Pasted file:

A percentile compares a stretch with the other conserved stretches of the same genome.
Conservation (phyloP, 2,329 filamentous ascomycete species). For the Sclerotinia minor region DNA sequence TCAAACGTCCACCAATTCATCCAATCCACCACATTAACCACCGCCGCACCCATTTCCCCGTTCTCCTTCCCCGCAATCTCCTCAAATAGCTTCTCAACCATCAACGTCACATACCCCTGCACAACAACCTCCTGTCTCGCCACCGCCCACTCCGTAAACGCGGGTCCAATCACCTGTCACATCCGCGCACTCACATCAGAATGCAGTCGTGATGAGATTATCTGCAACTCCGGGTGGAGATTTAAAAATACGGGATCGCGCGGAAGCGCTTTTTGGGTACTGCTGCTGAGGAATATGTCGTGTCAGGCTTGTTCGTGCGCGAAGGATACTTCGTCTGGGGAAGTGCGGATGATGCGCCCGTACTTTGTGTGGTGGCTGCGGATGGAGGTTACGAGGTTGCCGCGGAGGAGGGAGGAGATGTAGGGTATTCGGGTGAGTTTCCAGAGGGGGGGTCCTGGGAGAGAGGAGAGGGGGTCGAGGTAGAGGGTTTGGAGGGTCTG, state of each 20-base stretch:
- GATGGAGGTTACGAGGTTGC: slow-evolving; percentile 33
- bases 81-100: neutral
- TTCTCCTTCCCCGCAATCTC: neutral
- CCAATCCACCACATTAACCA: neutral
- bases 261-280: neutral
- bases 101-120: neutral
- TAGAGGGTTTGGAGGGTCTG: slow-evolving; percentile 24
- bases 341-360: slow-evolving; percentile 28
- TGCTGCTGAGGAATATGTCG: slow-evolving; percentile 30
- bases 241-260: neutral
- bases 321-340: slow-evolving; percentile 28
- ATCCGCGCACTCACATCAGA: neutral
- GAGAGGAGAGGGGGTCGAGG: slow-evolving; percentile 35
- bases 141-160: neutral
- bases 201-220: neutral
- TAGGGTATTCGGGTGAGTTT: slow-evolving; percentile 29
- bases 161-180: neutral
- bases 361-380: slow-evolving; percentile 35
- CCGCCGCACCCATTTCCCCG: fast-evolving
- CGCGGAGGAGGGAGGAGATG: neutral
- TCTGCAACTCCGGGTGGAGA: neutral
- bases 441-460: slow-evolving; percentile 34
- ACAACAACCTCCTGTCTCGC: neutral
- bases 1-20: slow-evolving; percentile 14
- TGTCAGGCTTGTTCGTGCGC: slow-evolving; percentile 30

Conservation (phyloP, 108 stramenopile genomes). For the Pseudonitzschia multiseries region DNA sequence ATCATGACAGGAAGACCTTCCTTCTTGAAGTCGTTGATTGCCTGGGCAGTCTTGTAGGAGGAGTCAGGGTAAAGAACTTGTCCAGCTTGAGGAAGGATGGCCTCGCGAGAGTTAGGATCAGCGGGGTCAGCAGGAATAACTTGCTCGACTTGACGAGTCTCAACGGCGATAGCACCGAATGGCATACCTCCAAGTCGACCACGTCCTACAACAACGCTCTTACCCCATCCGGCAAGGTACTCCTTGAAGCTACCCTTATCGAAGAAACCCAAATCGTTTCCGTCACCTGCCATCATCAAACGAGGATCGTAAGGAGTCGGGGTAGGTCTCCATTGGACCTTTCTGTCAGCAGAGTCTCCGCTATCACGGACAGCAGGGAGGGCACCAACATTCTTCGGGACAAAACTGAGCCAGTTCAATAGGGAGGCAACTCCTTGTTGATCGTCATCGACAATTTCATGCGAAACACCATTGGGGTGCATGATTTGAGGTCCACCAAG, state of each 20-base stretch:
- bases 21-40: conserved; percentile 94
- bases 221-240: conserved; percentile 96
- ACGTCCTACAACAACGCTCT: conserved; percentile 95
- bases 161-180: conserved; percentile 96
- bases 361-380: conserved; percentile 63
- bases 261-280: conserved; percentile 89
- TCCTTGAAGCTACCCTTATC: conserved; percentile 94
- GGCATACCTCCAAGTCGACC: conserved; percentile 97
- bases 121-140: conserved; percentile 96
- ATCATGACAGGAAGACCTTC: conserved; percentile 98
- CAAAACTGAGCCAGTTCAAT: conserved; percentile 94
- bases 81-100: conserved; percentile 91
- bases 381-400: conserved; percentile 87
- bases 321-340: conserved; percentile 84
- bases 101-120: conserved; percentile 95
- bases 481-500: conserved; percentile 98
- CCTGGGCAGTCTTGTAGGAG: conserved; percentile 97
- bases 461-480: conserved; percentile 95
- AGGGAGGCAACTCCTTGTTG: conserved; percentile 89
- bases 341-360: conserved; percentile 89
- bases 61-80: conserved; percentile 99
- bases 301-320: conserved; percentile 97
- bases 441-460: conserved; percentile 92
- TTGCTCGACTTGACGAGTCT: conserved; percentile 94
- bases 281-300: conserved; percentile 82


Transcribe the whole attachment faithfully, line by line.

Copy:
A percentile compares a stretch with the other conserved stretches of the same genome.
Conservation (phyloP, 2,329 filamentous ascomycete species). For the Sclerotinia minor region DNA sequence TCAAACGTCCACCAATTCATCCAATCCACCACATTAACCACCGCCGCACCCATTTCCCCGTTCTCCTTCCCCGCAATCTCCTCAAATAGCTTCTCAACCATCAACGTCACATACCCCTGCACAACAACCTCCTGTCTCGCCACCGCCCACTCCGTAAACGCGGGTCCAATCACCTGTCACATCCGCGCACTCACATCAGAATGCAGTCGTGATGAGATTATCTGCAACTCCGGGTGGAGATTTAAAAATACGGGATCGCGCGGAAGCGCTTTTTGGGTACTGCTGCTGAGGAATATGTCGTGTCAGGCTTGTTCGTGCGCGAAGGATACTTCGTCTGGGGAAGTGCGGATGATGCGCCCGTACTTTGTGTGGTGGCTGCGGATGGAGGTTACGAGGTTGCCGCGGAGGAGGGAGGAGATGTAGGGTATTCGGGTGAGTTTCCAGAGGGGGGGTCCTGGGAGAGAGGAGAGGGGGTCGAGGTAGAGGGTTTGGAGGGTCTG, state of each 20-base stretch:
- GATGGAGGTTACGAGGTTGC: slow-evolving; percentile 33
- bases 81-100: neutral
- TTCTCCTTCCCCGCAATCTC: neutral
- CCAATCCACCACATTAACCA: neutral
- bases 261-280: neutral
- bases 101-120: neutral
- TAGAGGGTTTGGAGGGTCTG: slow-evolving; percentile 24
- bases 341-360: slow-evolving; percentile 28
- TGCTGCTGAGGAATATGTCG: slow-evolving; percentile 30
- bases 241-260: neutral
- bases 321-340: slow-evolving; percentile 28
- ATCCGCGCACTCACATCAGA: neutral
- GAGAGGAGAGGGGGTCGAGG: slow-evolving; percentile 35
- bases 141-160: neutral
- bases 201-220: neutral
- TAGGGTATTCGGGTGAGTTT: slow-evolving; percentile 29
- bases 161-180: neutral
- bases 361-380: slow-evolving; percentile 35
- CCGCCGCACCCATTTCCCCG: fast-evolving
- CGCGGAGGAGGGAGGAGATG: neutral
- TCTGCAACTCCGGGTGGAGA: neutral
- bases 441-460: slow-evolving; percentile 34
- ACAACAACCTCCTGTCTCGC: neutral
- bases 1-20: slow-evolving; percentile 14
- TGTCAGGCTTGTTCGTGCGC: slow-evolving; percentile 30

Conservation (phyloP, 108 stramenopile genomes). For the Pseudonitzschia multiseries region DNA sequence ATCATGACAGGAAGACCTTCCTTCTTGAAGTCGTTGATTGCCTGGGCAGTCTTGTAGGAGGAGTCAGGGTAAAGAACTTGTCCAGCTTGAGGAAGGATGGCCTCGCGAGAGTTAGGATCAGCGGGGTCAGCAGGAATAACTTGCTCGACTTGACGAGTCTCAACGGCGATAGCACCGAATGGCATACCTCCAAGTCGACCACGTCCTACAACAACGCTCTTACCCCATCCGGCAAGGTACTCCTTGAAGCTACCCTTATCGAAGAAACCCAAATCGTTTCCGTCACCTGCCATCATCAAACGAGGATCGTAAGGAGTCGGGGTAGGTCTCCATTGGACCTTTCTGTCAGCAGAGTCTCCGCTATCACGGACAGCAGGGAGGGCACCAACATTCTTCGGGACAAAACTGAGCCAGTTCAATAGGGAGGCAACTCCTTGTTGATCGTCATCGACAATTTCATGCGAAACACCATTGGGGTGCATGATTTGAGGTCCACCAAG, state of each 20-base stretch:
- bases 21-40: conserved; percentile 94
- bases 221-240: conserved; percentile 96
- ACGTCCTACAACAACGCTCT: conserved; percentile 95
- bases 161-180: conserved; percentile 96
- bases 361-380: conserved; percentile 63
- bases 261-280: conserved; percentile 89
- TCCTTGAAGCTACCCTTATC: conserved; percentile 94
- GGCATACCTCCAAGTCGACC: conserved; percentile 97
- bases 121-140: conserved; percentile 96
- ATCATGACAGGAAGACCTTC: conserved; percentile 98
- CAAAACTGAGCCAGTTCAAT: conserved; percentile 94
- bases 81-100: conserved; percentile 91
- bases 381-400: conserved; percentile 87
- bases 321-340: conserved; percentile 84
- bases 101-120: conserved; percentile 95
- bases 481-500: conserved; percentile 98
- CCTGGGCAGTCTTGTAGGAG: conserved; percentile 97
- bases 461-480: conserved; percentile 95
- AGGGAGGCAACTCCTTGTTG: conserved; percentile 89
- bases 341-360: conserved; percentile 89
- bases 61-80: conserved; percentile 99
- bases 301-320: conserved; percentile 97
- bases 441-460: conserved; percentile 92
- TTGCTCGACTTGACGAGTCT: conserved; percentile 94
- bases 281-300: conserved; percentile 82